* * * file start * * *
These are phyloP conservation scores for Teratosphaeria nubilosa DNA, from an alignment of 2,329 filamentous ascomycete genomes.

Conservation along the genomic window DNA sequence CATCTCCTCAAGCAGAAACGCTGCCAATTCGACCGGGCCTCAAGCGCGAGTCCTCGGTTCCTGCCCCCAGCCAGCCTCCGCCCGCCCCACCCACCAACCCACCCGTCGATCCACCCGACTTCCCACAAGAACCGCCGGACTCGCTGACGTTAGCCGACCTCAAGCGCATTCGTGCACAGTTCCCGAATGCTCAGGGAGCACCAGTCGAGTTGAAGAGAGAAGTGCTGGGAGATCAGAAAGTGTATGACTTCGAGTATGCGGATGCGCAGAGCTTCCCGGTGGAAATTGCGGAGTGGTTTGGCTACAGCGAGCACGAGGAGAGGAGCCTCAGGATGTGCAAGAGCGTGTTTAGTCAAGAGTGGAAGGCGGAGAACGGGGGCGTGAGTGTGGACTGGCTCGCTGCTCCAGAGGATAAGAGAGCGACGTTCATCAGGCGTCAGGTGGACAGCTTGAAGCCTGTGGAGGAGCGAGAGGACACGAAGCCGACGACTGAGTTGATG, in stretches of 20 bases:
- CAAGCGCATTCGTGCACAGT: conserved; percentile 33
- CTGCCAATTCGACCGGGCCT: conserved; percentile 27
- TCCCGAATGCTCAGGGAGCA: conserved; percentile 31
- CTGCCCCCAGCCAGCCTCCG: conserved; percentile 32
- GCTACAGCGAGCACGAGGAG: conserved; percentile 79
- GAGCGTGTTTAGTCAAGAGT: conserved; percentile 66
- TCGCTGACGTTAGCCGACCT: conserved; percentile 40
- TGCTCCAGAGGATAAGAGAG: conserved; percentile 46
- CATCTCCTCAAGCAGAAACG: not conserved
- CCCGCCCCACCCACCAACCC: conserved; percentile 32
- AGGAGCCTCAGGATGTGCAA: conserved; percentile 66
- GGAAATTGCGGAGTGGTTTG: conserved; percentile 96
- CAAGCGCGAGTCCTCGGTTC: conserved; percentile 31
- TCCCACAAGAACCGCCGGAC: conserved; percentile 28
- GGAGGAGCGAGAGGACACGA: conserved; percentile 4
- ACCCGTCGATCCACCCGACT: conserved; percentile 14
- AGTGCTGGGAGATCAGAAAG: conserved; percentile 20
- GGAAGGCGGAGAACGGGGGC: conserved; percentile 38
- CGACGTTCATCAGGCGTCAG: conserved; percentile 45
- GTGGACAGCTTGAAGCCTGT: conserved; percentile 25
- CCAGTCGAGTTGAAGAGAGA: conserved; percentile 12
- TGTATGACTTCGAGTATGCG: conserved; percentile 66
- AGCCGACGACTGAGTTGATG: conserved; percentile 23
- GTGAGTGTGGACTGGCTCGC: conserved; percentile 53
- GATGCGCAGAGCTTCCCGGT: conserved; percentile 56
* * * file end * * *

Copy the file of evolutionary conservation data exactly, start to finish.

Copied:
These are phyloP conservation scores for Teratosphaeria nubilosa DNA, from an alignment of 2,329 filamentous ascomycete genomes.

Conservation along the genomic window DNA sequence CATCTCCTCAAGCAGAAACGCTGCCAATTCGACCGGGCCTCAAGCGCGAGTCCTCGGTTCCTGCCCCCAGCCAGCCTCCGCCCGCCCCACCCACCAACCCACCCGTCGATCCACCCGACTTCCCACAAGAACCGCCGGACTCGCTGACGTTAGCCGACCTCAAGCGCATTCGTGCACAGTTCCCGAATGCTCAGGGAGCACCAGTCGAGTTGAAGAGAGAAGTGCTGGGAGATCAGAAAGTGTATGACTTCGAGTATGCGGATGCGCAGAGCTTCCCGGTGGAAATTGCGGAGTGGTTTGGCTACAGCGAGCACGAGGAGAGGAGCCTCAGGATGTGCAAGAGCGTGTTTAGTCAAGAGTGGAAGGCGGAGAACGGGGGCGTGAGTGTGGACTGGCTCGCTGCTCCAGAGGATAAGAGAGCGACGTTCATCAGGCGTCAGGTGGACAGCTTGAAGCCTGTGGAGGAGCGAGAGGACACGAAGCCGACGACTGAGTTGATG, in stretches of 20 bases:
- CAAGCGCATTCGTGCACAGT: conserved; percentile 33
- CTGCCAATTCGACCGGGCCT: conserved; percentile 27
- TCCCGAATGCTCAGGGAGCA: conserved; percentile 31
- CTGCCCCCAGCCAGCCTCCG: conserved; percentile 32
- GCTACAGCGAGCACGAGGAG: conserved; percentile 79
- GAGCGTGTTTAGTCAAGAGT: conserved; percentile 66
- TCGCTGACGTTAGCCGACCT: conserved; percentile 40
- TGCTCCAGAGGATAAGAGAG: conserved; percentile 46
- CATCTCCTCAAGCAGAAACG: not conserved
- CCCGCCCCACCCACCAACCC: conserved; percentile 32
- AGGAGCCTCAGGATGTGCAA: conserved; percentile 66
- GGAAATTGCGGAGTGGTTTG: conserved; percentile 96
- CAAGCGCGAGTCCTCGGTTC: conserved; percentile 31
- TCCCACAAGAACCGCCGGAC: conserved; percentile 28
- GGAGGAGCGAGAGGACACGA: conserved; percentile 4
- ACCCGTCGATCCACCCGACT: conserved; percentile 14
- AGTGCTGGGAGATCAGAAAG: conserved; percentile 20
- GGAAGGCGGAGAACGGGGGC: conserved; percentile 38
- CGACGTTCATCAGGCGTCAG: conserved; percentile 45
- GTGGACAGCTTGAAGCCTGT: conserved; percentile 25
- CCAGTCGAGTTGAAGAGAGA: conserved; percentile 12
- TGTATGACTTCGAGTATGCG: conserved; percentile 66
- AGCCGACGACTGAGTTGATG: conserved; percentile 23
- GTGAGTGTGGACTGGCTCGC: conserved; percentile 53
- GATGCGCAGAGCTTCCCGGT: conserved; percentile 56